It’s no secret that Montana has long struggled with educational opportunity gaps in its rural and urban schools, but recent innovations from the Montana Digital Academy are working to fill them.
Established in 2009 by the state legislature, MTDA partners with K-12 public schools across Montana to provide online options for students to complete their local schoolwork. Using e-learning software like Open LMS and EdReady, the institution offers both credit recovery courses for failing students and original credit courses.
When the COVID-19 pandemic forced everyone to switch to remote learning, the digital academy saw an influx of new interest.
“It was a huge increase,” said Andy Braden, a representative for Open LMS. “Our usage nearly doubled in a month when the shutdowns really started happening.”
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Initially, the academy focused on credit recovery, but over time they discovered that more and more schools were signing up to their original course offerings. As a result, these options are now 60% larger than the academy credit recovery options.
Now, more students from Eureka to Stanford to Roberts have access to dual-credit courses and advanced placement courses and electives like astronomy and oceanography.
“That’s really where we’re at right now is to provide the ability to access the same coursework for any student, regardless of location,” Braden said. “There are classes with six students who have access to advanced placement courses now that they may not have had access to before.”
Along with increased accessibility, offerings give students the ability to start and stop lessons at their own pace, while interactive content and automation personalize lessons to the student. The result is a tailored approach based on individual needs.
“We’ve learned over time that struggling students can’t just be given a list of links to read,” said MTDA CEO Jason Neiffer. “They need a lot more guidance from the online environment to be successful.”
Previous online tools used by the academy were limited to texts for review and testing. He has since moved on to presenting, reviewing and mastering the material individually before moving on and being assessed.
“And that sounds simple, but this change allowed students to prove their mastery [of the material] and not feeling overwhelmed if they have large portions of the class to take over,” Neiffer said.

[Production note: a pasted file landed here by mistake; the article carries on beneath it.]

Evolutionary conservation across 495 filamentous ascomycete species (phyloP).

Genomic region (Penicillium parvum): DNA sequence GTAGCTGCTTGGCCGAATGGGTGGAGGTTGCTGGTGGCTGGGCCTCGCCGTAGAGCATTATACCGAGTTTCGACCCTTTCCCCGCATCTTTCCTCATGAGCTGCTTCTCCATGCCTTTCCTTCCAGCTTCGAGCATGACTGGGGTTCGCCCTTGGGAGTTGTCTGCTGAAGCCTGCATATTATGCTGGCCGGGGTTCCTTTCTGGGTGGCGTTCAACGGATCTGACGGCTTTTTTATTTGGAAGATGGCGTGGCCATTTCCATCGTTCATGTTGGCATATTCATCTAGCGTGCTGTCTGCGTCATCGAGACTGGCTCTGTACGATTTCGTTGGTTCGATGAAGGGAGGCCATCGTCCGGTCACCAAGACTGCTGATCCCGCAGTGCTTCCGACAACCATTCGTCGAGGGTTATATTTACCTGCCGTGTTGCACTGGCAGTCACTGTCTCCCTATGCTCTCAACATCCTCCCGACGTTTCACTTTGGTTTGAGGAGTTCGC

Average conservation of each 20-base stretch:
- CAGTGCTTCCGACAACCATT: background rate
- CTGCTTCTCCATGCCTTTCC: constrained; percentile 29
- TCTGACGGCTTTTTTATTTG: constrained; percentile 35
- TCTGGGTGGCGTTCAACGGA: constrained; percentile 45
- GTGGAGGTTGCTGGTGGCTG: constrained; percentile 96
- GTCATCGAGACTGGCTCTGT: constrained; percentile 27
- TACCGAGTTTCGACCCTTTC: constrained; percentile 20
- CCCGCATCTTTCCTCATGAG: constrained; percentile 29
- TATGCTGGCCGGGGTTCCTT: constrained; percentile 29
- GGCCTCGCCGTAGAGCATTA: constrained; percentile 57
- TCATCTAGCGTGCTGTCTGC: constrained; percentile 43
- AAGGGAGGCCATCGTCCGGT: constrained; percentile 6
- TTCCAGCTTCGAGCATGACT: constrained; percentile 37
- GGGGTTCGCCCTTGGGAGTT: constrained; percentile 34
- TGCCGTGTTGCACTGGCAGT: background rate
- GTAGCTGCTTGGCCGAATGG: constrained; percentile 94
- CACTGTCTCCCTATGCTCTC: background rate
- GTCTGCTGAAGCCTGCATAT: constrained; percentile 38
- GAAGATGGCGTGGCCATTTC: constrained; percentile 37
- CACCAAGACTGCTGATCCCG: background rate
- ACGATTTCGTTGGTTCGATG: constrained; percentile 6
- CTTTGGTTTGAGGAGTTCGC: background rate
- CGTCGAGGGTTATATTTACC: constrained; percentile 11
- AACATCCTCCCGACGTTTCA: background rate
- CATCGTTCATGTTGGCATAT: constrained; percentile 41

Where the digital academy also differs from purely online classes is the presence of public school teachers from across Montana monitoring each class. Where the curriculum determines the curriculum and classroom work, teachers are there to help students.
“Feedback is a big part of my job,” said Casey Visser, professor of American history at Billings Career Center, who also teaches part-time MTDA classes during the summer. Students “will submit any project and, like my physics class, I’ll say, ‘Hey, great job, but have you thought about this, this, and that? ‘” Visser said.
Due to the physical distance between them and students, teachers like Visser stay in touch with students through emails, texts and phone calls and recent feedback indicates that this approach has been successful.
Since the start of the pandemic, data collected by the digital academy has shown successes in both academic achievement and student approval. A recent study reported that 65% of students enrolled in the program recovered credits they had previously failed while around 90% of students said they were “satisfied” or “very satisfied” with their online courses.
Since he began teaching classes in 2016, Visser has noticed that abandoning strict learning to pass exams is one of the reasons students not only succeed, but respond positively to course work. .
“It sounds corny, but good teaching is good teaching,” he said. “Be flexible, adaptable, approachable. That’s true in the classroom and it’s true here too.
Although the MTDA is heavily subsidized by the state, they have adopted a cost-sharing system with each school involved to determine which courses they wish to provide and for which they are willing to pay. This approach ensures that courses are provided free of charge to students. Although schools large and small are responsible for some expenses, Neifer says most schools have found a way to make it work.
“Obviously, over the past year, additional funds have been made available by the federal government and distributed by the state,” Neiffer said. “But we’ve also found that districts have been very creative in making sure they can deliver what they intend to deliver to their students, whether that’s access to foundations community to help defray these costs or other program funds they would otherwise have used.”
The biggest hurdle currently for rural Montana is increased access to broadband infrastructure. Neiffer said the biggest eye-opener was the number of people in rural Montana living in areas with one or no broadband options.
“We heard a lot of stories of students who worked hard enough to find internet access to complete their education,” he said. “I think we need more work to incentivize companies to develop additional routes for broadband or to help these communities answer these questions themselves.”